Mammalian Diving Reflex

Our bodies are ideally suited for standing, walking, and running. Some scientists even argue that running is what set us apart from our ancestors and gave us the competitive advantage over other hominids. Even so, we have such a profound response to water that it changes our body from our blood flow to our skin.

The diving reflex is triggered when we hold our breath (apnea) and cold water comes in contact with sensory receptors on our forehead, eyes, and in our nose. The blood vessels around our non-vital organs, our limbs, and our skin constrict, concentrating our blood – and most importantly, its oxygen – around our brain, heart, and lungs. It also acts to strengthen the torso against the pressures of deeper dives and preserves core body temperatures.

A constricted blood vessel

Interestingly, capillary restriction also seems to be the cause behind the wrinkling of the skin on our hands and feet when exposed to water for prolonged periods. This response is believed to occur to give us better traction on wet surfaces and better help us grip wet objects.

This vasoconstriction causes a spike in our blood pressure that is offset by the slowing of our heart. The average resting heart rate is around 60 bpm, but when our diving reflex is triggered it drops to around 40 bpm. The heart rate of professional freedivers slows to 20-30 bpm! To further help us survive longer underwater, our spleen contracts and releases red blood cells into our body, prolonging the amount of time we can hold our breath.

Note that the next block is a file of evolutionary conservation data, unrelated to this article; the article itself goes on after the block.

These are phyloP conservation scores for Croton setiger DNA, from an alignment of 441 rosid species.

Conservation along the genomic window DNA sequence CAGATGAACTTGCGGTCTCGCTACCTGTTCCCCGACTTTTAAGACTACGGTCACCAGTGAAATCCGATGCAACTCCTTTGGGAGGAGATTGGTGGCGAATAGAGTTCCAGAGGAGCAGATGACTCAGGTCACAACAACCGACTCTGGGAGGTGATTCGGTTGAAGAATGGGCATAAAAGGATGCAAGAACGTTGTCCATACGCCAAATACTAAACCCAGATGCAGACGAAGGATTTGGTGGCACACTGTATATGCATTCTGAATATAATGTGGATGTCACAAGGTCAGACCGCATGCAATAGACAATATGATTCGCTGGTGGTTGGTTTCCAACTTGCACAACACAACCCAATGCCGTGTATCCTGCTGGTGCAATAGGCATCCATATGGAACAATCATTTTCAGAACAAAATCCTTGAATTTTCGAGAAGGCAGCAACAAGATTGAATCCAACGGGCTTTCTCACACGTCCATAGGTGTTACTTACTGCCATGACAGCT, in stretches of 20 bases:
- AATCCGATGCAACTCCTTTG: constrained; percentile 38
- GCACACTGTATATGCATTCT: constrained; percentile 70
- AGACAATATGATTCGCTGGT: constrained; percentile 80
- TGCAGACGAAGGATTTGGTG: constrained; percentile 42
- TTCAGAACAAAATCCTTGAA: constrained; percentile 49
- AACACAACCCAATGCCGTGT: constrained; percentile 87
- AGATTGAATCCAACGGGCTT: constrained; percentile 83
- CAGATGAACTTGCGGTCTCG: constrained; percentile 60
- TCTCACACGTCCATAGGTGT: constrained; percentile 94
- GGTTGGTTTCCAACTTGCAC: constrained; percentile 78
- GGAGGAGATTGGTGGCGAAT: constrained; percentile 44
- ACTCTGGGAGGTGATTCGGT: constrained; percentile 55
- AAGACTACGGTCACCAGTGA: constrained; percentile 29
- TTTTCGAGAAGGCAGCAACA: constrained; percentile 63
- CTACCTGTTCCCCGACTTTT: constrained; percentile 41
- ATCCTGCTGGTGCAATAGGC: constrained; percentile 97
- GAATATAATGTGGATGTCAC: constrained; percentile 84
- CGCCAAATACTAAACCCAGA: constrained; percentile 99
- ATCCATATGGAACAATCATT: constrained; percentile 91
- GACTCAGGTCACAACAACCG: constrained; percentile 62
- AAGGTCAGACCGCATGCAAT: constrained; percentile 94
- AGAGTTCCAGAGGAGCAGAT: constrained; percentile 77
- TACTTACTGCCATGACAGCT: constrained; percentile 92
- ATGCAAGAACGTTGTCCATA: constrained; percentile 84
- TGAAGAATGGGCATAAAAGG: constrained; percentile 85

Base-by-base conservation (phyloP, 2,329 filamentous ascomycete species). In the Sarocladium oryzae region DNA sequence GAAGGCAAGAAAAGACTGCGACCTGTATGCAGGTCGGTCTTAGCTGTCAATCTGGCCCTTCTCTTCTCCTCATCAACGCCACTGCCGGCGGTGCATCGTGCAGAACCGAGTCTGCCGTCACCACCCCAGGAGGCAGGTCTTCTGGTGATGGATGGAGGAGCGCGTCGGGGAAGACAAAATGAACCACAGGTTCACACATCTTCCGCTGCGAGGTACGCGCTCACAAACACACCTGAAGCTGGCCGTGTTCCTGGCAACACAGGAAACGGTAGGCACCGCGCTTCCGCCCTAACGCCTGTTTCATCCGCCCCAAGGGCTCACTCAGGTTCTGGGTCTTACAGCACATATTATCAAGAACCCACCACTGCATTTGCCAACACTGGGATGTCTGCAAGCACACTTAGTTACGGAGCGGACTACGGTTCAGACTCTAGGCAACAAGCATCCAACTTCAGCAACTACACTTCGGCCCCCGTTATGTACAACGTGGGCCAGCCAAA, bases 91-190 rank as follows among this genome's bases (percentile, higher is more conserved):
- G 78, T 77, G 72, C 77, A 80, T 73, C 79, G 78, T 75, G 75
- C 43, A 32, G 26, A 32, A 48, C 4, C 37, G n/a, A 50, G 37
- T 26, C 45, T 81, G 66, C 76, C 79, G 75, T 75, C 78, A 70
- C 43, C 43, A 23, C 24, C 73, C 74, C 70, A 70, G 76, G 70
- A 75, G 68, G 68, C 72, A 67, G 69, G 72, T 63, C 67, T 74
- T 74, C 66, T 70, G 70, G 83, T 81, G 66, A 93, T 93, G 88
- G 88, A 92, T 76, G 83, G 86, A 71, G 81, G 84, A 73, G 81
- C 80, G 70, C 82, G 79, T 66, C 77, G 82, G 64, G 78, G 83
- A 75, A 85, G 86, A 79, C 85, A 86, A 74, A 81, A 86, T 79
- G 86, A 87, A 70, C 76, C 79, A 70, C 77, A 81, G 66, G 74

The purpose of the diving reflex is the same for us as it is for aquatic mammals such as seals or dolphins: to preserve oxygen. In aquatic mammals the response is more pronounced and they have more adaptations to help them cope such as the ability to carry more oxygen in their blood and the ability to better regulate their blood pressure and heart rate.

Next time you go to the pool, try an experiment. See how long you can hold your breath before you get in, then see how long you can hold your breath with your face underwater.